This season for dignify has challenged us with waiting. Blankets have been leaving our hands at the fastest pace ever (yay!) and we are trying to simply keep up. Add extra inconveniences & delays (from COVID, from customs checks, and more), and we have been really exercising our muscles in patience, trust, and gratitude.
Culturally, we are in a stage of waiting, as well. Waiting for vaccine rollout. Waiting for "normal" opportunities to return, for "normal" life to resume in our cities, our nations.
My personal life feels like a waiting game, as well. I'm waiting to spend time with my parents, give my friends hugs. Waiting for that "big, bye covid party" that my daughter is planning (to share the cupcake-baking skills she's been honing ;)
My oldest daughter (nearly 12) will soon eclipse me in height, and I am reminded of advice from when she was a baby, from parents wiser and ahead of me in the game.
Don't miss out on now, because you're looking ahead. A parent is keen for their child to learn to walk, to experience the first day at school, to learn to pump his own swing, to wash her own hair.
But, keen to experience those firsts, parents can gloss over the Now, miss out on the present. During a time of waiting, am I blind to what is before me?
John Lennon wrote that "Life is what happens to you, while you're busy making other plans." But, did he know that so much life would happen when there were no plans to make?!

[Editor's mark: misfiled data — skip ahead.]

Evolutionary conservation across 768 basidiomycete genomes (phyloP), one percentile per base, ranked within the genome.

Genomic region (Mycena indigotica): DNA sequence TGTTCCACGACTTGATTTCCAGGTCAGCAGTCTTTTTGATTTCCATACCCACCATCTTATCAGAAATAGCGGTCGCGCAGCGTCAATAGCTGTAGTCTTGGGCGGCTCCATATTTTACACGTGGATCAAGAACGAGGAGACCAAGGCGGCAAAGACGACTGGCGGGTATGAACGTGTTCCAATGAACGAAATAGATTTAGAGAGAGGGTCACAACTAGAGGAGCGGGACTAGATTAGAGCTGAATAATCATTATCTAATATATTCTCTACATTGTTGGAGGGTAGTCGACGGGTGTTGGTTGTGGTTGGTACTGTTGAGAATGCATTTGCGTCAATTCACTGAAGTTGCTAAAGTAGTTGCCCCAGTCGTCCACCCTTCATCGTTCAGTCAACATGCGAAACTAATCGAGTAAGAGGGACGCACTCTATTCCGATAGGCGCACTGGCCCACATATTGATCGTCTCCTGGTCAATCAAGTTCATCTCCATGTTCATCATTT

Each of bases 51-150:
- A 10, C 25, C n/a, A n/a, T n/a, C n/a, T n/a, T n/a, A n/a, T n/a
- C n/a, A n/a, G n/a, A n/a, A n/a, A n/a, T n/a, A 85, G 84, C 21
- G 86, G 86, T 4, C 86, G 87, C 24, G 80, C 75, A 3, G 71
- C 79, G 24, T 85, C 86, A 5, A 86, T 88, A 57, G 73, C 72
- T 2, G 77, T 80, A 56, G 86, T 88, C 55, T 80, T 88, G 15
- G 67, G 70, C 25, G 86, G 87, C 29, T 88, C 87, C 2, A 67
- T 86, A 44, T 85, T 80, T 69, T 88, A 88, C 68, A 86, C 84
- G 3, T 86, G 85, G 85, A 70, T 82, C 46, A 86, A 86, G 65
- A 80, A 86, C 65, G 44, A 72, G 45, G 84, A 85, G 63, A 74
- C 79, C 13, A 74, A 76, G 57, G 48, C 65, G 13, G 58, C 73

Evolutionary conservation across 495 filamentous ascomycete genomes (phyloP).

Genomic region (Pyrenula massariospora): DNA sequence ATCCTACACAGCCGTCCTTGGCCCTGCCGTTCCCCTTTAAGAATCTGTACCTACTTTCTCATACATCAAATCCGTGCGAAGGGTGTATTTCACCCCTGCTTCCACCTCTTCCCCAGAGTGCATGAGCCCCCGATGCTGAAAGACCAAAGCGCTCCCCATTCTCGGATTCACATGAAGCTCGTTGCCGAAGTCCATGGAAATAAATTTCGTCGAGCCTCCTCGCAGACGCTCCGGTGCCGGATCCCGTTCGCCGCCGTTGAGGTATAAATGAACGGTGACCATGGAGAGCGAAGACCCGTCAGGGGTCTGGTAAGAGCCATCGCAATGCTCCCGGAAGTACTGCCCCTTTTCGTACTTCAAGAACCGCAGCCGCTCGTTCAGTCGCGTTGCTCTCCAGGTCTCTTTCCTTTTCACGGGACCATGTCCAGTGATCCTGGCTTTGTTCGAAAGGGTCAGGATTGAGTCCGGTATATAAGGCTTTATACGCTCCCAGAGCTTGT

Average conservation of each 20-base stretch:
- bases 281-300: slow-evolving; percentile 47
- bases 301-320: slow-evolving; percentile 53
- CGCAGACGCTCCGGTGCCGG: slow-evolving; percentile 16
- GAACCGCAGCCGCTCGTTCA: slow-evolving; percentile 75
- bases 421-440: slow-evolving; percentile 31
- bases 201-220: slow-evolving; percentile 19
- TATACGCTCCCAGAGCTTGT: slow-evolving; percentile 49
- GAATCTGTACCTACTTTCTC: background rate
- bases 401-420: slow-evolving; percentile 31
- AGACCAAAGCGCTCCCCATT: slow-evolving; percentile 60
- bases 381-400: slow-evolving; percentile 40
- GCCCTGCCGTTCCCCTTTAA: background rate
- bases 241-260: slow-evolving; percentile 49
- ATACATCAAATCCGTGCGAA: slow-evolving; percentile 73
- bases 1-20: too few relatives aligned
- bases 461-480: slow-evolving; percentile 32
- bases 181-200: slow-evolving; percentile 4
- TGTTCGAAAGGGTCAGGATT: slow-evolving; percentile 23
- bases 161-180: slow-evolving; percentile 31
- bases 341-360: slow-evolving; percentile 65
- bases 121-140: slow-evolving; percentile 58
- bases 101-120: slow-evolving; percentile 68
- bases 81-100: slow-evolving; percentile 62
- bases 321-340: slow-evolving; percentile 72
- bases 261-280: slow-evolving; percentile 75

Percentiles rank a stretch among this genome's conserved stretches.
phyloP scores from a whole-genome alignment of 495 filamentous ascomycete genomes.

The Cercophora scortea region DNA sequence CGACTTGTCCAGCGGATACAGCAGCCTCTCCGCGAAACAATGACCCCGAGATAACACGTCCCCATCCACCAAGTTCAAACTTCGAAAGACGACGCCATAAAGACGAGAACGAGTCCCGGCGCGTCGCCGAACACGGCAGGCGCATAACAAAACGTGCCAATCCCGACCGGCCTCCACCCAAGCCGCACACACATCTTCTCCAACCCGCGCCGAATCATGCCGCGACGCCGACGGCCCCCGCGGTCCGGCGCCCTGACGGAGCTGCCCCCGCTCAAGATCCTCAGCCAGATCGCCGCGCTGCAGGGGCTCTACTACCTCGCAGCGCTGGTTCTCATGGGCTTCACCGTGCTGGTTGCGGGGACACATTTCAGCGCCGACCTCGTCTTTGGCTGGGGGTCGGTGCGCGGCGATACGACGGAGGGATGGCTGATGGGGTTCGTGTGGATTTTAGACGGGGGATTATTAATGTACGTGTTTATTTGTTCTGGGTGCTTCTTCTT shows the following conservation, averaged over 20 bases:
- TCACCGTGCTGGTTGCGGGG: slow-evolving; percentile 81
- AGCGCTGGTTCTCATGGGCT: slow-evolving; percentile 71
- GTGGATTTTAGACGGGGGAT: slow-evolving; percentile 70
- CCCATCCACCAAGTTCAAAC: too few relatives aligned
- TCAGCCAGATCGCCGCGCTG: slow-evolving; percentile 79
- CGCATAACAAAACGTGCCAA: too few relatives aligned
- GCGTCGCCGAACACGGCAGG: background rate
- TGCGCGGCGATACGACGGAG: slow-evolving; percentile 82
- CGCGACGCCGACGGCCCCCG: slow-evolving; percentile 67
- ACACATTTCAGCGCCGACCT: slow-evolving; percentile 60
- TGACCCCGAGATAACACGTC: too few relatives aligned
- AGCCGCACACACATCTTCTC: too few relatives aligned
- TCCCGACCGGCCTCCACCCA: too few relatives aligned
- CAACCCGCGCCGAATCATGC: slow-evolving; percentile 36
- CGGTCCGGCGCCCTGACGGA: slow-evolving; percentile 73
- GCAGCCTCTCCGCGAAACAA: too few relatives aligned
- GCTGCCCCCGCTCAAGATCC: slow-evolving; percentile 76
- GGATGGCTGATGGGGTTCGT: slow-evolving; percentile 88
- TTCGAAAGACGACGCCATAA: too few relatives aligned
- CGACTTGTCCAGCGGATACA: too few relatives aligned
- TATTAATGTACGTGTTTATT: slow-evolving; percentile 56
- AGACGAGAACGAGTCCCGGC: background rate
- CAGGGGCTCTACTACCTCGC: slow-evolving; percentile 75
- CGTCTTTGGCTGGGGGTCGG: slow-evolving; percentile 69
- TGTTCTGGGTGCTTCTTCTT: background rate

This is the tension I'm feeling every day. How do I give dignity to my present, lived experience... even as I long for what awaits in the future?
Are you feeling the weight of waiting? What has brought life to your present time?
[I couldn't help it — this photo just makes me laugh! The malaise essence seems to be captured so perfectly here 😂]
Somehow, impossibly, I travelled around the world one year ago!
I am deeply grateful to have taken a trip to Bangladesh when I did. I was at a stage of my life & business when the adrenaline had long worn off, and I was a getting a bit stuck in a cultural mindset trap: "I don't feel like doing this every day."
More details on that, I'll save for another day (or perhaps for a more intimate conversation!). But, let it suffice to say that my colleagues in Bangladesh do NOT operate from that mindset... it doesn't even factor into the conversation.
Being reminded of this, as well as seeing — in person — the inner workings and impact of the blanket biz on the production side... well, it was deeply regenerative for me.
If I had not visited in January 2020, I don't know when that trip would have taken place! Soooo thankful.
Here is one story of a woman artisan I met: Poli.
Looking back at some photos from last Christmas, I came across this screenshot from my phone that really made me laugh:
My husband was dropping off our parcels recently, and a woman working in our shipper's office said, "I was looking at your site, and I think I might buy some of these blankets this year as gifts; I'm mostly shopping online." Another employee chimed in, "I'm going to do all of my shopping online, too."
That evening, he went with our kids to the mall to pick something up (masked, natch), and as he surveyed the hallways — with some permanently closed stores, some shuttered from lack of employees, etc. — Wayne's thought was, "I think I need to do all my shopping at the mall!"